Legal complexity is nothing new. The scope of its unhappy consequences, however, seems to be getting ever wider thanks to the internet. Now texts land right in the living rooms — or the pants pockets — of half the planet at a keystroke. And, as a colleague once complained, computers and the internet "grease the skids of prolixity" where lawyers are concerned: ten words can become a hundred or a thousand at no marginal cost.
The terms of service "agreements" governing almost all the software and services you use are famously long and impenetrable. Just to read privacy policies alone would take a month, according to some estimates. Now there's a risk that Americans will encounter not merely fatigue and ennui because of these EULAs (end user licence agreements) but a criminal conviction as well. The Senate is about to consider amendments to the proposed Cybersecurity Act that could take it beyond its core purpose of criminalizing hacking and sweep in as well violations of "contracts" between users and online providers of software and services. The Center for Democracy and Technology has a good summary of the situation.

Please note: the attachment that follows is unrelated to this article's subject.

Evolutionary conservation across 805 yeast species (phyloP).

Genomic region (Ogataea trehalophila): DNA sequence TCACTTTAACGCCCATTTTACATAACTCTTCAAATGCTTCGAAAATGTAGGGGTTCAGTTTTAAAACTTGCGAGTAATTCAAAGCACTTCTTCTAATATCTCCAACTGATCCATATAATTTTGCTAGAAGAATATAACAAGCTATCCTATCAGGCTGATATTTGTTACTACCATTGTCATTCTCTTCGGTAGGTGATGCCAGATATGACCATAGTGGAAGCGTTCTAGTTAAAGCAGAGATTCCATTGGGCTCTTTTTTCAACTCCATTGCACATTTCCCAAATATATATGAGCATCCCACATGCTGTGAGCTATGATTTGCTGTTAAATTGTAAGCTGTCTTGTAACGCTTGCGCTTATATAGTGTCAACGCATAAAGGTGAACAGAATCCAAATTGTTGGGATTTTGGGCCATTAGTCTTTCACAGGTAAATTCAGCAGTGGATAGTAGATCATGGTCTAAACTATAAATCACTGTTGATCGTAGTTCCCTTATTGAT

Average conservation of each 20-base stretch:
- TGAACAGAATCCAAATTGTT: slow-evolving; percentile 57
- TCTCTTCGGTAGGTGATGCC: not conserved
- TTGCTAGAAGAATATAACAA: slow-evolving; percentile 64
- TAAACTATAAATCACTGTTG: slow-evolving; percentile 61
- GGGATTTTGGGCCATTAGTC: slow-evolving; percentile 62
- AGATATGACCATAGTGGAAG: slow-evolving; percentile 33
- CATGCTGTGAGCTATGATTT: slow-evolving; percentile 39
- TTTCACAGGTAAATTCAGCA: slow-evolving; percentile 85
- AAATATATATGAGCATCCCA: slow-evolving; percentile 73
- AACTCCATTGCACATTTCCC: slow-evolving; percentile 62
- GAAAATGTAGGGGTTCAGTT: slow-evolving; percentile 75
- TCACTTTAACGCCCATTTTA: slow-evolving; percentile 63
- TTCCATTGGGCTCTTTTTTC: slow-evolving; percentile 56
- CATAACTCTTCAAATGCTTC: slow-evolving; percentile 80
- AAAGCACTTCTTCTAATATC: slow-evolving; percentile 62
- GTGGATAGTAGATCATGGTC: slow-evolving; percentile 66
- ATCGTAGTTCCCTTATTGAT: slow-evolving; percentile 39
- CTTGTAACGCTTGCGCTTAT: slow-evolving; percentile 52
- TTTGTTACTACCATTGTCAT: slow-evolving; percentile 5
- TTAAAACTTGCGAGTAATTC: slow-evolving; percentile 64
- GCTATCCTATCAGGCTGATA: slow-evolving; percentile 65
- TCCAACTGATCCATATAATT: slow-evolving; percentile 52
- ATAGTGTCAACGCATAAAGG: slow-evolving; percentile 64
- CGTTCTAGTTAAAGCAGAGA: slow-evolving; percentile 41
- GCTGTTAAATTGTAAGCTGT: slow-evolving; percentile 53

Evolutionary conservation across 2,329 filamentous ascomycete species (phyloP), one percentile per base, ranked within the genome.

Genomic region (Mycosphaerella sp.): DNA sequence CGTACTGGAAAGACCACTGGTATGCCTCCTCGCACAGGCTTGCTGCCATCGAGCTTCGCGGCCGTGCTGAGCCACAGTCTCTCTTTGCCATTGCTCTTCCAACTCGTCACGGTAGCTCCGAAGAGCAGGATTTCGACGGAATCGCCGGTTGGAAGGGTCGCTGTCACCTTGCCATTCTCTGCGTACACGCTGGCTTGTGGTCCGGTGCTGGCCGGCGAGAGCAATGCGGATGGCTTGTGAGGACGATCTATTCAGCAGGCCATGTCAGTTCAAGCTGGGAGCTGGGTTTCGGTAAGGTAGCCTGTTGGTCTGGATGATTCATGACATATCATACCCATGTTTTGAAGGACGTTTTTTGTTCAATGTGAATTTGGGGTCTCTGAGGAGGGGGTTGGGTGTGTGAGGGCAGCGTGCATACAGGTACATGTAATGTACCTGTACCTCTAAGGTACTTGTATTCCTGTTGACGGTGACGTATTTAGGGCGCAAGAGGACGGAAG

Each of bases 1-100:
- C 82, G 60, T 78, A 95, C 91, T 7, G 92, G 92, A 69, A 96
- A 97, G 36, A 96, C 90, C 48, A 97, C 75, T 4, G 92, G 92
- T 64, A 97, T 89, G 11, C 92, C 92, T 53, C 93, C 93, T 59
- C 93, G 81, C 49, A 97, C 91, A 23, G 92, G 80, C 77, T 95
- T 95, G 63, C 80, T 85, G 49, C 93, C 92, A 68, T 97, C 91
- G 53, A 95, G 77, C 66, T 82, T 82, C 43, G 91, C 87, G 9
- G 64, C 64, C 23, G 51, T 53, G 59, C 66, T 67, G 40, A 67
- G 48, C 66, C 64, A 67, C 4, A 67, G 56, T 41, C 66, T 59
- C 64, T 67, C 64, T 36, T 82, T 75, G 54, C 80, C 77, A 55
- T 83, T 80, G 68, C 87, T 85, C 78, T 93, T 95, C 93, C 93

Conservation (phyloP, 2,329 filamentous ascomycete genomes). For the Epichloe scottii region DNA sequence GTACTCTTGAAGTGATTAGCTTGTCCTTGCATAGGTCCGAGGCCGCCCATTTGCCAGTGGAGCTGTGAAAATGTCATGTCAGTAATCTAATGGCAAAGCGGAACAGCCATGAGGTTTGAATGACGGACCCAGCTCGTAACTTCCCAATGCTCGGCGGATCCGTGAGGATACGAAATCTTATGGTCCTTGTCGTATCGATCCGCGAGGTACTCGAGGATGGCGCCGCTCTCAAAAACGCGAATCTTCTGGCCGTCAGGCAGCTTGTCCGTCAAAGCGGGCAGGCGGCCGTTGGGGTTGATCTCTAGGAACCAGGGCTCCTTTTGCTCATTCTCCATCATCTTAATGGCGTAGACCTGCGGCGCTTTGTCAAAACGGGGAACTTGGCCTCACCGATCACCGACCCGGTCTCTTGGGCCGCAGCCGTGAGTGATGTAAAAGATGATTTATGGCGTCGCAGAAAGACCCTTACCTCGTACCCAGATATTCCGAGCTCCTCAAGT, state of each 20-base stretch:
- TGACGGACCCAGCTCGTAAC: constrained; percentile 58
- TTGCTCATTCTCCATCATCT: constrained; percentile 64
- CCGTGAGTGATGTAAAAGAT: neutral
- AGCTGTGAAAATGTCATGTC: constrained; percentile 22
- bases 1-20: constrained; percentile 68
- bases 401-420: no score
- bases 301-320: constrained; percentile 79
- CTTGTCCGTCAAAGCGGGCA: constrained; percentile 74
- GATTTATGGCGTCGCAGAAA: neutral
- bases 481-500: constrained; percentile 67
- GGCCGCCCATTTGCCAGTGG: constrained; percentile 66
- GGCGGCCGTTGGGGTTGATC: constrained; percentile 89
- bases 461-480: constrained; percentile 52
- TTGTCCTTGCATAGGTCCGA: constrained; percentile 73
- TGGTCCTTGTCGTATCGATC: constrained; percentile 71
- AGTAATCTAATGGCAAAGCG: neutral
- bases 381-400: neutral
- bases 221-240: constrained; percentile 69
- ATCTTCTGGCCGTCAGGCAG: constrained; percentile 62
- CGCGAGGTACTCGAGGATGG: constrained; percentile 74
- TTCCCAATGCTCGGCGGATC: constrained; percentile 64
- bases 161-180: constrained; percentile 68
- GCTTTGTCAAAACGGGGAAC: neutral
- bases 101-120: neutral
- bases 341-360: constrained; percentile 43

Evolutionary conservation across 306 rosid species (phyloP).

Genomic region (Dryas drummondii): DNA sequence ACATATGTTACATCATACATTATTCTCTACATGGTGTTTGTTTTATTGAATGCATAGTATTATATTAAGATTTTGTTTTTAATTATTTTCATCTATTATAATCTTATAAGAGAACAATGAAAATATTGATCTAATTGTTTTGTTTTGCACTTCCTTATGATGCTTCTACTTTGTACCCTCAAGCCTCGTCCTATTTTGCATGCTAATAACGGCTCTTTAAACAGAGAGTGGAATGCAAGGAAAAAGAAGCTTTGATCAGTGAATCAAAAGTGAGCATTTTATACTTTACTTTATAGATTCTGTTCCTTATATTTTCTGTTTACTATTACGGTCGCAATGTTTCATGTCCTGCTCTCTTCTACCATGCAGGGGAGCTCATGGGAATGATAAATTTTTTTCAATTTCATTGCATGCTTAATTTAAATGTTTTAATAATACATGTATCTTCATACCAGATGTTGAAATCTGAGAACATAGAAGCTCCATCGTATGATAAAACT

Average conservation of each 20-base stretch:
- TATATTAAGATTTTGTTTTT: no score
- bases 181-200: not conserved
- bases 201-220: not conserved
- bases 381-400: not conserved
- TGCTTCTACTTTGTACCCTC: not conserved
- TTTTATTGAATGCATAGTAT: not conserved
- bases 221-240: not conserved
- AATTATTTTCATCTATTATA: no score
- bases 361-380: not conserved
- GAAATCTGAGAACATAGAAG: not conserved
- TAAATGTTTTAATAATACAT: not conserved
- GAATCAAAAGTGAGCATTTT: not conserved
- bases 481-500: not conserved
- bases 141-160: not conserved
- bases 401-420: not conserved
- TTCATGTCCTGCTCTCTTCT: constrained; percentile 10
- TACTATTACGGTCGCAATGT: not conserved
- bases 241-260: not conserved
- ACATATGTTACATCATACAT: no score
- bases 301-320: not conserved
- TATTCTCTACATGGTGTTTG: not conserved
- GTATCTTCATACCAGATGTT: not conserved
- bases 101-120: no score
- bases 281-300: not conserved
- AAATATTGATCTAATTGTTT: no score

The heart of the matter is the language of the amendment championed by Senator Leahy that makes it an offence to use a computer "in excess" of "authorization." This is sufficiently vague to lead some to worry that it would criminalize breaches of contract — which happen quite regularly and in most cases innocently — such as accessing someone else's Facebook account with their permission, for example.
I think that the risk this vague language will survive scrutiny of the US Senate is small. But the concern brings to the fore a larger worry, for me at least, which has to do with giving any legal impact to EULAs. On the one hand, companies will be unlikely to provide services in the manner they do now if the terms of their "agreements" are unenforceable; and on the other hand, it's simply a fiction that end users do, or can, give informed consent to what these "agreements" require. These are not contracts in any but the most tortured sense, and it seems to me to do harm to law generally to continue to regard them as such. It may be necessary to create a new category of legal obligation that deals genuinely with the needs and situations of the parties and that recognizes that EULAs are forms of private legislation. There has been this need for some time in relation to a host of other contracts of adhesion – insurance contracts, for example — but the prevalence of EULAs and their proximity to critical national interests make them important in a way that we haven't seen up till now.